Professor awarded grant for work on obesity prevention
Sarah Cate Baker | Wednesday, December 9, 2015
Julie Braungart-Rieker, professor of psychology and director of the William J. Shaw Center for Children and Families, has been awarded an Indiana Clinical and Translational Studies Institute (CTSI) grant for her new program “Undercover Mother,” a home intervention kit designed to study childhood obesity prevention tactics.
Braungart-Rieker said study focuses on parents’ behavior instead of children’s behavior.
“We’re not really so interested in what kids are eating, but rather what’s going on the home; how does the mother interact with the child, how’s the child’s behavioral functioning, all that kind of stuff,” she said.
Along with associate professor of marketing Elizabeth Moore, Braungart-Rieker has been studying how preschooler’s impulsivity levels can correlate to their body-mass index (BMI).
“We published an article in 2014 that basically showed this sort of this cascading effect with mothers,” Braungart-Rieker said.
She said the study focused on the BMIs of low-income mothers and their children. Low income mothers are at higher risk for depressive symptoms and negative parenting strategies, such as being overly authoritarian or permissive. Braungart-Rieker says this negative parenting can be correlated to a preschooler’s high impulsivity levels, and her 2014 study took it a step further by linking impulsivity to food.
“Kids who are more impulsive scored higher on this measure called food approach, meaning they’re very motivated by food,” Braungart-Rieker said. “They like sweet drinks, they emotionally eat. … And in turn, of course, kids that are higher in food approach have higher BMIs.”
But Braungart-Rieker said just linking impulsivity with BMI wasn’t enough for her and Moore.
The new CTSI award will allow the researchers to further explore the question. According to the Institute’s website, the Community Health Engagement Program grant aims to “improve the health of Indiana residents through community-university partnerships.” At Notre Dame, that partnership connects University researchers and the community chapter of Head Start, a national program designed to help low income preschoolers become school-ready.
Braungart-Rieker said the partnership benefits the families and the researchers.
“Head start already has a well-oiled machine,” she said. “They make sure families are educated about lots of different things about child development, and they have these home visitors to help with any questions parents might have with their child. So if you already have a system that has that in place, why not give some extra material that could promote health?”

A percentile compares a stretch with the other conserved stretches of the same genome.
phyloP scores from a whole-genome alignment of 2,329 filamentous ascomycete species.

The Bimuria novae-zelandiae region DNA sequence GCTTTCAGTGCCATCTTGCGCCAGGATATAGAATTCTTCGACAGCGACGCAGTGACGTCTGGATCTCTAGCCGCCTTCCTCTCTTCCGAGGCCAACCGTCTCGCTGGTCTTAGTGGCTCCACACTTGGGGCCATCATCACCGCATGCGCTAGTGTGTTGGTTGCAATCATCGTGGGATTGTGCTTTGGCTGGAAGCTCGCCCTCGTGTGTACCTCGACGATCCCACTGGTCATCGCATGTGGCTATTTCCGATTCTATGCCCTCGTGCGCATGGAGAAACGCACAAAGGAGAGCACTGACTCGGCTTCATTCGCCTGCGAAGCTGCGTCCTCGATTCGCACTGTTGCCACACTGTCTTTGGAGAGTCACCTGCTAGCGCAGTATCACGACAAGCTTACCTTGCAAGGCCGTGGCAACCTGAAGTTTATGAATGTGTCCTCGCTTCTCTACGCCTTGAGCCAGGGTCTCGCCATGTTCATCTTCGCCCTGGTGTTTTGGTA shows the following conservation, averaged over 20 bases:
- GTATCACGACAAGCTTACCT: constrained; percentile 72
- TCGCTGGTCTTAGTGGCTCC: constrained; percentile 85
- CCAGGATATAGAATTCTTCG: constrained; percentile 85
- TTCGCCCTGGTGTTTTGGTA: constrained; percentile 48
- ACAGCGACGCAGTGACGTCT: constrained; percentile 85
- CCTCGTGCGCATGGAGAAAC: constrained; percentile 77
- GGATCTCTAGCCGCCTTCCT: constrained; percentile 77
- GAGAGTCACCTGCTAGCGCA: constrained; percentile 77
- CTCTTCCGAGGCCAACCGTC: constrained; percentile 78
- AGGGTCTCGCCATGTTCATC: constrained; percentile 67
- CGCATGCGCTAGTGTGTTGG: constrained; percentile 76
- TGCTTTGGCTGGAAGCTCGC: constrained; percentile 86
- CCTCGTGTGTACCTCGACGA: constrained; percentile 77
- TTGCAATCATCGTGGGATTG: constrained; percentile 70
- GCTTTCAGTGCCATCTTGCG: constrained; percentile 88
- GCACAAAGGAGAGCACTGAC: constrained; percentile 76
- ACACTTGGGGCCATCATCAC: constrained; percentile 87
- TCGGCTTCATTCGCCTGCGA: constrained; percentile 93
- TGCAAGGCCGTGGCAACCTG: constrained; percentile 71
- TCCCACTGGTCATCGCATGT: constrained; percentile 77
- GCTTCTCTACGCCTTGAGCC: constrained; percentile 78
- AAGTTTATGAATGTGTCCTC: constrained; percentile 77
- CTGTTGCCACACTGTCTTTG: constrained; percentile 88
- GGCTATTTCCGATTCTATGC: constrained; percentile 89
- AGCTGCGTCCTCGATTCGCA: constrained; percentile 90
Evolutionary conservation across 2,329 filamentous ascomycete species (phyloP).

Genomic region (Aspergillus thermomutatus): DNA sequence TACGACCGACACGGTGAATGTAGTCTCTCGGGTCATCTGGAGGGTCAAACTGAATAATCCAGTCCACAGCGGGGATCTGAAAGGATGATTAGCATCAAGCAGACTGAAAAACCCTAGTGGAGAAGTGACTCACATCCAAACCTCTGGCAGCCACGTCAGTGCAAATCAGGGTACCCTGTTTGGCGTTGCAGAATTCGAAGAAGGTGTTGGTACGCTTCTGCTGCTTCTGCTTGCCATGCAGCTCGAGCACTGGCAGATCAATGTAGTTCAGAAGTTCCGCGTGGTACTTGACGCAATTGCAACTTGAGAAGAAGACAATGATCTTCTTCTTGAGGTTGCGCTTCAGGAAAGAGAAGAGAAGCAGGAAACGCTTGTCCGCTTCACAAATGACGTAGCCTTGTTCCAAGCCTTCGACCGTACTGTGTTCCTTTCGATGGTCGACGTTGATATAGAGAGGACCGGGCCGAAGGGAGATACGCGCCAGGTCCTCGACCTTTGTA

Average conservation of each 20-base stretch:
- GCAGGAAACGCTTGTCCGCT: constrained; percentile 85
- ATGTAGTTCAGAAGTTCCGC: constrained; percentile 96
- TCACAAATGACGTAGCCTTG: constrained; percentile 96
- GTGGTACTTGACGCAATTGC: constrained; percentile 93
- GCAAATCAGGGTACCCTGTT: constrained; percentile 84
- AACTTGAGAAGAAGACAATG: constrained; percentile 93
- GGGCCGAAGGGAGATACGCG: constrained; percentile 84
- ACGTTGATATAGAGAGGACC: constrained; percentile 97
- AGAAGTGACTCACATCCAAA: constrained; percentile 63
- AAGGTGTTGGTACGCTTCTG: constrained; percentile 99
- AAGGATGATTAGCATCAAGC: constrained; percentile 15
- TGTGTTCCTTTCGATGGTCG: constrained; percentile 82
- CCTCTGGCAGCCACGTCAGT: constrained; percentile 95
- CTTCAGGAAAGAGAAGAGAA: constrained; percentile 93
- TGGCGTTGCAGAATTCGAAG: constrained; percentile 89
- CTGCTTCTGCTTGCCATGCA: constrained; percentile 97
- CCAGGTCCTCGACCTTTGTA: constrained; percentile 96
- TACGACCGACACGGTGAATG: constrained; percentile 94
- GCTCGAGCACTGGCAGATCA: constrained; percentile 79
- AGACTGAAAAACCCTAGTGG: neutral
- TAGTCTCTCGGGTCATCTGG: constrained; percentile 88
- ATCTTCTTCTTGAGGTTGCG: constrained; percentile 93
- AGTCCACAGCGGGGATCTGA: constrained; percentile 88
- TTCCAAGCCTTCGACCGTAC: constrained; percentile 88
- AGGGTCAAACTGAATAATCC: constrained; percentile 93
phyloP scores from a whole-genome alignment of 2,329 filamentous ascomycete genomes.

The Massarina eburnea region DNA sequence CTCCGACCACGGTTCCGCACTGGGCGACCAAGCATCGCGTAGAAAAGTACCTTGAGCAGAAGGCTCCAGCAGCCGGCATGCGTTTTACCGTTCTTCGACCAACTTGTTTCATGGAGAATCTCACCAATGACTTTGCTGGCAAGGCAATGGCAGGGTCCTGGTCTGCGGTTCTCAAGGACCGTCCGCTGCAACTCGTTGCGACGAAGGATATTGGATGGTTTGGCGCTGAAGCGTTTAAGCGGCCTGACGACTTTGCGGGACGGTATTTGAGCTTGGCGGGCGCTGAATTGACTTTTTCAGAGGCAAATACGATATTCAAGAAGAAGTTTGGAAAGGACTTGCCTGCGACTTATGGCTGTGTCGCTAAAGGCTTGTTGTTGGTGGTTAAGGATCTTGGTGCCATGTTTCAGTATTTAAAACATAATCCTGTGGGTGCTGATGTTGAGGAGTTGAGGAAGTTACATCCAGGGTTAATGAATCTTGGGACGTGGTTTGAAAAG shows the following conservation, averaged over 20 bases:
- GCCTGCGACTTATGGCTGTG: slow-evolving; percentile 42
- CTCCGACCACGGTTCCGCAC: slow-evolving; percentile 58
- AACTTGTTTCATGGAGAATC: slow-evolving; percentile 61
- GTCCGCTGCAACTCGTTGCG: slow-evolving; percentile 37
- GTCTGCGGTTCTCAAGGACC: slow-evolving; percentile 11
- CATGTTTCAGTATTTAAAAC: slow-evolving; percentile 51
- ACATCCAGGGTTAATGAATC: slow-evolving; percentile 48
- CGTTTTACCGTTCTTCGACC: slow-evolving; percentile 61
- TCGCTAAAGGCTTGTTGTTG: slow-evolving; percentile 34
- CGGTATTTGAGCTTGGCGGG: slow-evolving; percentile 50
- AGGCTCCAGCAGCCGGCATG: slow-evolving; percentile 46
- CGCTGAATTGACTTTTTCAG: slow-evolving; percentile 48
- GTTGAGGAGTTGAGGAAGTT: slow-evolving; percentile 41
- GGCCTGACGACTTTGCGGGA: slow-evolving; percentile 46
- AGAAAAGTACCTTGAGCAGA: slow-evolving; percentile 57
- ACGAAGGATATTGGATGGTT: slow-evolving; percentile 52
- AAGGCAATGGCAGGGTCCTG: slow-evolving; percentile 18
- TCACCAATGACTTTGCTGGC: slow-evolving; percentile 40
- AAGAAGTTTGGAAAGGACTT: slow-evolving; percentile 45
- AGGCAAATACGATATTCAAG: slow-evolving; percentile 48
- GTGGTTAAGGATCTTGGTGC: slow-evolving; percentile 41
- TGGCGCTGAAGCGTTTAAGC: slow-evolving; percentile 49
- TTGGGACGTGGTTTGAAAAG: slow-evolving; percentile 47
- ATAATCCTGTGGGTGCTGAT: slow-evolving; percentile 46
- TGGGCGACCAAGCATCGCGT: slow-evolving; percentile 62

Braungart-Rieker said “extra material” is a carefully-planned home intervention designed by the research team, called “Undercover Mother.” Undercover Mother kits contain resources mothers use to make small adjustments in how their children eat.
“It’s based on this idea that if moms could sort of just quietly make some small changes in their home environment, it could help reduce what’s known as an obesogenic home environment,” she said.
She said an obesogenic environment is one that contributes to unhealthy living, such as having an abundance of junk food readily available.
According to the project description, Undercover Mother attempts to educate mothers about five small steps they can take to change how their children eat. For example, the kit contains recipe cards with sneaky ways to put vegetables into a child’s favorite foods, as well as smaller plates and cups to help control portion size.
“We may not be able to do a lot with controlling mothers’ depressive symptoms, but we may be able to work on the moms’ parenting, and that in turn might promote a more healthy food environment,” Braungart-Rieker said.
The success of the program will be determined using pre- and post-tests measuring the eating habits and behaviors of the participants. If the program is shown to be successful and effective, Braungart-Rieker intends to develop it even further.
“Our plan would be to then apply for a larger grant where we could implement [Undercover Mother] on a much larger scale, and also look at a lot more factors that could be contributing to why this program is really successful for some families but not as successful for other families,” she said. “And then the ultimate goal would be, if that was successful, that Head Start could take this on as a program.”